2015 was an awesome year filled with experiences I could not have predicted. I made a new record, joined a band, became the demo guitarist for one of my favorite guitar stores, and started a new business with a friend of mine composing music for various forms of multimedia (more on that soon). Other than that, I have some of the greatest students any teacher could ask for, and I feel very fortunate to play some regular gigs with very talented wonderful people. However, there is a thought I've had a lot this year and it deals with the nature of setting goals.
I never set out to do the things I just listed and they weren't goals or New Year's resolutions at the end of the year in 2014 (with the exception of finishing my 2nd solo record which was already in process late 2014). I'm sure we can all look back on our year and find great things that happened we couldn't have predicted or planned at the start of the year.
It's not that I'm against New Year's resolutions or goals by any means, but many of us don't stick to them for various reasons. It's so easy to get discouraged at a new goal when we fail at it one day or it's too lofty or perhaps even unrealistic. Although many studies have been done on motivation, how to create a lasting habit, success, grit and determination, etc... many of us still fail to accomplish our goals.
To borrow some wisdom from James Altucher, (podcaster, investor, writer, entrepreneur) he believes people should have themes instead of goals and I agree with him. For example, if your goal is to be more fit then you might have a theme of being a healthy person, which includes regular exercise, watching what you put into your body, sleeping well, and managing your mental, emotional, and spiritual states of mind. Maybe your theme is that you want to influence people in a positive way, be more creative or outgoing, not let fear rule your life, or try new things and get out of your comfort zone. With every new goal there is something that has to be behind it supporting it, and that is a theme. A goal without support is destined to fail.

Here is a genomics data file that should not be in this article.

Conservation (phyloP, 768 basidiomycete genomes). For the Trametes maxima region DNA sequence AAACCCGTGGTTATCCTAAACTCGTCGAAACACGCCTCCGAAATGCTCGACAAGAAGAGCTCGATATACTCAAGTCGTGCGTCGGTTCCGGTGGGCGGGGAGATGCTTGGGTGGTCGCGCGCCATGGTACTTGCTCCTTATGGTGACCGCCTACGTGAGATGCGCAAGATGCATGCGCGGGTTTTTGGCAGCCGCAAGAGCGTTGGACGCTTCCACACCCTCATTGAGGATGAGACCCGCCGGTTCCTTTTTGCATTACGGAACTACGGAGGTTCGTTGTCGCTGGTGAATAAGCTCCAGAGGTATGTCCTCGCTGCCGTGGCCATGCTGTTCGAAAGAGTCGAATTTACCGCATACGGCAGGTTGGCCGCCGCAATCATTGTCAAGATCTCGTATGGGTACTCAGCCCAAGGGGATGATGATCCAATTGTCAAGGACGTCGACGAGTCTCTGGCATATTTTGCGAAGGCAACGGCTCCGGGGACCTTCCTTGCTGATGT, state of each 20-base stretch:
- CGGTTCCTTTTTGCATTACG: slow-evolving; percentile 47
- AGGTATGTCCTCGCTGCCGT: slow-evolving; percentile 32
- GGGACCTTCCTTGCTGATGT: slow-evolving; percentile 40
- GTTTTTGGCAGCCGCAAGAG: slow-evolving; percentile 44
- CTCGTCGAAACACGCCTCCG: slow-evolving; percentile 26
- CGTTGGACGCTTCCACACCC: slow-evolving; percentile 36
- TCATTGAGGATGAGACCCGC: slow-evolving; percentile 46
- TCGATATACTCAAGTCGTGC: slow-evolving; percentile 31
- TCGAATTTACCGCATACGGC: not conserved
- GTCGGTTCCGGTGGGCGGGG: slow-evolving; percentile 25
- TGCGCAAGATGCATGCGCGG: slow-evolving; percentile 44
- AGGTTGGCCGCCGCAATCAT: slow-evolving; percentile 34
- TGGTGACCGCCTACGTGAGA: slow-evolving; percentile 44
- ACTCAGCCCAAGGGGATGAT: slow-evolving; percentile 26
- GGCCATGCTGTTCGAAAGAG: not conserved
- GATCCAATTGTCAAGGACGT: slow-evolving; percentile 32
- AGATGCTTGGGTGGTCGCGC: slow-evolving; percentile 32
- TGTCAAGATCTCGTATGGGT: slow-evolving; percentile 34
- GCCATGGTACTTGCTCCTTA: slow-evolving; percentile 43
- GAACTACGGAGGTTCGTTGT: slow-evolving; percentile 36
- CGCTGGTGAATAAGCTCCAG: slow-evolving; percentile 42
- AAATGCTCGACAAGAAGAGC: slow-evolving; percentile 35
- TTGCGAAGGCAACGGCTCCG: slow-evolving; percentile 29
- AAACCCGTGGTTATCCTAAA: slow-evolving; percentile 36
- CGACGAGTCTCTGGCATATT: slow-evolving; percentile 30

A goal is something that is achieved once whereas a theme is a way of life. Many of us set a goal and then are unhappy until we meet that goal. Meaning, you set yourself up for unhappiness until the goal is reached. Then ironically when the goal is finally reached you feel happy for a fleeting moment and then go back to feeling not that much different from how you felt before. Anyone has noticed this if they've tried to save a specific amount of money. How did you feel when you hit the desired amount? Did you feel much different? Was it so gradual that it was no big deal? Did you get used to it quickly and just want more? I know I have felt that way.
It sounds simple, and it is. It's easy to beat yourself up if you don't accomplish a goal but if you have themes to live by and give yourself a little slack to be human every once in a while opportunities and experiences come your way that you never could have expected because you put yourself in the right position for them to happen. The Greek philosopher Seneca said, "Luck is what happens when preparation meets opportunity."
So as this year comes to a close I reflect on the themes in my own life and reassess what's working or not, and what I'd like to add or improve on. Perhaps we should all ask, "what do I want the themes of my life to be?"